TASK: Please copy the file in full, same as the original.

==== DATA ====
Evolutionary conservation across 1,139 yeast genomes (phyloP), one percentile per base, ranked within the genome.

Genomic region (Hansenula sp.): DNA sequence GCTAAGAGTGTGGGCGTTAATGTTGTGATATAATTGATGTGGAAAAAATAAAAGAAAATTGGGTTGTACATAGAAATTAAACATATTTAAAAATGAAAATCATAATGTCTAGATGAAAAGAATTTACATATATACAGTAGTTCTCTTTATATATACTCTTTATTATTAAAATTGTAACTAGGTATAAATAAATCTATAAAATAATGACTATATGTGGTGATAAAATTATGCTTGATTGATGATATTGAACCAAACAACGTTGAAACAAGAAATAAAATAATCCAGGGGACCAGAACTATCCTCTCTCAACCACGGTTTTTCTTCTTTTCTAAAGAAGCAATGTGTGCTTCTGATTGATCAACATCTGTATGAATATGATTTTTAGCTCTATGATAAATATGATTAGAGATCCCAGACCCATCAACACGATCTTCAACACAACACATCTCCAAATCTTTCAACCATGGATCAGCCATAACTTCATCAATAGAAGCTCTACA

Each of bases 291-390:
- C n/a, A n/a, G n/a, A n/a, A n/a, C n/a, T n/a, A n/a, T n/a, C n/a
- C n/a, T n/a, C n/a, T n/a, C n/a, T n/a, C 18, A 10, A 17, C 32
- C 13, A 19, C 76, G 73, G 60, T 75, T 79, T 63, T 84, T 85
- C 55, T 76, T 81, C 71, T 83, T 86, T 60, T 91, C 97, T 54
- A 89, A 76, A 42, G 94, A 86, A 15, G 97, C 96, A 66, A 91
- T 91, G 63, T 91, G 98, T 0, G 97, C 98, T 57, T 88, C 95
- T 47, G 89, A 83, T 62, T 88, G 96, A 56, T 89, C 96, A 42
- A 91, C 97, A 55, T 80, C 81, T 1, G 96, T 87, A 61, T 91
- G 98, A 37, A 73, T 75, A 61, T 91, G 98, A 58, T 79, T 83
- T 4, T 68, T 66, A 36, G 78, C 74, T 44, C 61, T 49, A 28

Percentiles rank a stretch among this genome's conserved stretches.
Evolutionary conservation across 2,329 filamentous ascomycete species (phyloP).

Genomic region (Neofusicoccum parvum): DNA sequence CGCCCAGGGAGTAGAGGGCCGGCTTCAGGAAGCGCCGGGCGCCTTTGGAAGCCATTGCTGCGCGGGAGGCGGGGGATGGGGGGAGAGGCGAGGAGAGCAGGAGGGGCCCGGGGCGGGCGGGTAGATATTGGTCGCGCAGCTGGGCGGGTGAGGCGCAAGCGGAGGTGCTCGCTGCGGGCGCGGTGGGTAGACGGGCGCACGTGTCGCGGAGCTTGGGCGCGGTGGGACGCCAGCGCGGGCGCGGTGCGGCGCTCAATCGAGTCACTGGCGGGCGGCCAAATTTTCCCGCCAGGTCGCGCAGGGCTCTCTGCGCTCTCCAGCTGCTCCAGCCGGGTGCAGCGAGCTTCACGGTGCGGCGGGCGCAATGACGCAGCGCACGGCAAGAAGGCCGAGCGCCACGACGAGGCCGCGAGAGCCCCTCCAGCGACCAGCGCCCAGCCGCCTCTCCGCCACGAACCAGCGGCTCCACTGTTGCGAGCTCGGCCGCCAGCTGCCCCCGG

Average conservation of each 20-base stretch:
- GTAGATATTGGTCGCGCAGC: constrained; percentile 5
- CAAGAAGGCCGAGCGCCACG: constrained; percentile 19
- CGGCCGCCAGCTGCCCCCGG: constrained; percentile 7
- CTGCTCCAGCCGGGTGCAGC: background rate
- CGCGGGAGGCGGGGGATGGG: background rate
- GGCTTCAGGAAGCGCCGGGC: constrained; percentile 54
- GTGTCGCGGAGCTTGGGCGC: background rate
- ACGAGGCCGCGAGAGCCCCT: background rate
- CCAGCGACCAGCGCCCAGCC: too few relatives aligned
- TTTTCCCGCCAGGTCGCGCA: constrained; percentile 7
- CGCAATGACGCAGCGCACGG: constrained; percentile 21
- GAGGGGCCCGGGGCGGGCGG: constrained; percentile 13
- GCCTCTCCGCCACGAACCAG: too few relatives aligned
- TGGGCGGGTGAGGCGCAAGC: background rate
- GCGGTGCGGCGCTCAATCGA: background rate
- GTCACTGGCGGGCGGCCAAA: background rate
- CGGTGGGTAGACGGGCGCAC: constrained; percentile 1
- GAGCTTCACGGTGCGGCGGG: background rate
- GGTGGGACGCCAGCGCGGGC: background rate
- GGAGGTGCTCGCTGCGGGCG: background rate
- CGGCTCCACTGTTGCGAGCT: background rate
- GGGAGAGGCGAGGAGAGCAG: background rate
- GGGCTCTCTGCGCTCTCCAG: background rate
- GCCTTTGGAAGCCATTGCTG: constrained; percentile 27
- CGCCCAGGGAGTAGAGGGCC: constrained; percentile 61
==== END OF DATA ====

Evolutionary conservation across 1,139 yeast genomes (phyloP), one percentile per base, ranked within the genome.

Genomic region (Hansenula sp.): DNA sequence GCTAAGAGTGTGGGCGTTAATGTTGTGATATAATTGATGTGGAAAAAATAAAAGAAAATTGGGTTGTACATAGAAATTAAACATATTTAAAAATGAAAATCATAATGTCTAGATGAAAAGAATTTACATATATACAGTAGTTCTCTTTATATATACTCTTTATTATTAAAATTGTAACTAGGTATAAATAAATCTATAAAATAATGACTATATGTGGTGATAAAATTATGCTTGATTGATGATATTGAACCAAACAACGTTGAAACAAGAAATAAAATAATCCAGGGGACCAGAACTATCCTCTCTCAACCACGGTTTTTCTTCTTTTCTAAAGAAGCAATGTGTGCTTCTGATTGATCAACATCTGTATGAATATGATTTTTAGCTCTATGATAAATATGATTAGAGATCCCAGACCCATCAACACGATCTTCAACACAACACATCTCCAAATCTTTCAACCATGGATCAGCCATAACTTCATCAATAGAAGCTCTACA

Each of bases 291-390:
- C n/a, A n/a, G n/a, A n/a, A n/a, C n/a, T n/a, A n/a, T n/a, C n/a
- C n/a, T n/a, C n/a, T n/a, C n/a, T n/a, C 18, A 10, A 17, C 32
- C 13, A 19, C 76, G 73, G 60, T 75, T 79, T 63, T 84, T 85
- C 55, T 76, T 81, C 71, T 83, T 86, T 60, T 91, C 97, T 54
- A 89, A 76, A 42, G 94, A 86, A 15, G 97, C 96, A 66, A 91
- T 91, G 63, T 91, G 98, T 0, G 97, C 98, T 57, T 88, C 95
- T 47, G 89, A 83, T 62, T 88, G 96, A 56, T 89, C 96, A 42
- A 91, C 97, A 55, T 80, C 81, T 1, G 96, T 87, A 61, T 91
- G 98, A 37, A 73, T 75, A 61, T 91, G 98, A 58, T 79, T 83
- T 4, T 68, T 66, A 36, G 78, C 74, T 44, C 61, T 49, A 28

Percentiles rank a stretch among this genome's conserved stretches.
Evolutionary conservation across 2,329 filamentous ascomycete species (phyloP).

Genomic region (Neofusicoccum parvum): DNA sequence CGCCCAGGGAGTAGAGGGCCGGCTTCAGGAAGCGCCGGGCGCCTTTGGAAGCCATTGCTGCGCGGGAGGCGGGGGATGGGGGGAGAGGCGAGGAGAGCAGGAGGGGCCCGGGGCGGGCGGGTAGATATTGGTCGCGCAGCTGGGCGGGTGAGGCGCAAGCGGAGGTGCTCGCTGCGGGCGCGGTGGGTAGACGGGCGCACGTGTCGCGGAGCTTGGGCGCGGTGGGACGCCAGCGCGGGCGCGGTGCGGCGCTCAATCGAGTCACTGGCGGGCGGCCAAATTTTCCCGCCAGGTCGCGCAGGGCTCTCTGCGCTCTCCAGCTGCTCCAGCCGGGTGCAGCGAGCTTCACGGTGCGGCGGGCGCAATGACGCAGCGCACGGCAAGAAGGCCGAGCGCCACGACGAGGCCGCGAGAGCCCCTCCAGCGACCAGCGCCCAGCCGCCTCTCCGCCACGAACCAGCGGCTCCACTGTTGCGAGCTCGGCCGCCAGCTGCCCCCGG

Average conservation of each 20-base stretch:
- GTAGATATTGGTCGCGCAGC: constrained; percentile 5
- CAAGAAGGCCGAGCGCCACG: constrained; percentile 19
- CGGCCGCCAGCTGCCCCCGG: constrained; percentile 7
- CTGCTCCAGCCGGGTGCAGC: background rate
- CGCGGGAGGCGGGGGATGGG: background rate
- GGCTTCAGGAAGCGCCGGGC: constrained; percentile 54
- GTGTCGCGGAGCTTGGGCGC: background rate
- ACGAGGCCGCGAGAGCCCCT: background rate
- CCAGCGACCAGCGCCCAGCC: too few relatives aligned
- TTTTCCCGCCAGGTCGCGCA: constrained; percentile 7
- CGCAATGACGCAGCGCACGG: constrained; percentile 21
- GAGGGGCCCGGGGCGGGCGG: constrained; percentile 13
- GCCTCTCCGCCACGAACCAG: too few relatives aligned
- TGGGCGGGTGAGGCGCAAGC: background rate
- GCGGTGCGGCGCTCAATCGA: background rate
- GTCACTGGCGGGCGGCCAAA: background rate
- CGGTGGGTAGACGGGCGCAC: constrained; percentile 1
- GAGCTTCACGGTGCGGCGGG: background rate
- GGTGGGACGCCAGCGCGGGC: background rate
- GGAGGTGCTCGCTGCGGGCG: background rate
- CGGCTCCACTGTTGCGAGCT: background rate
- GGGAGAGGCGAGGAGAGCAG: background rate
- GGGCTCTCTGCGCTCTCCAG: background rate
- GCCTTTGGAAGCCATTGCTG: constrained; percentile 27
- CGCCCAGGGAGTAGAGGGCC: constrained; percentile 61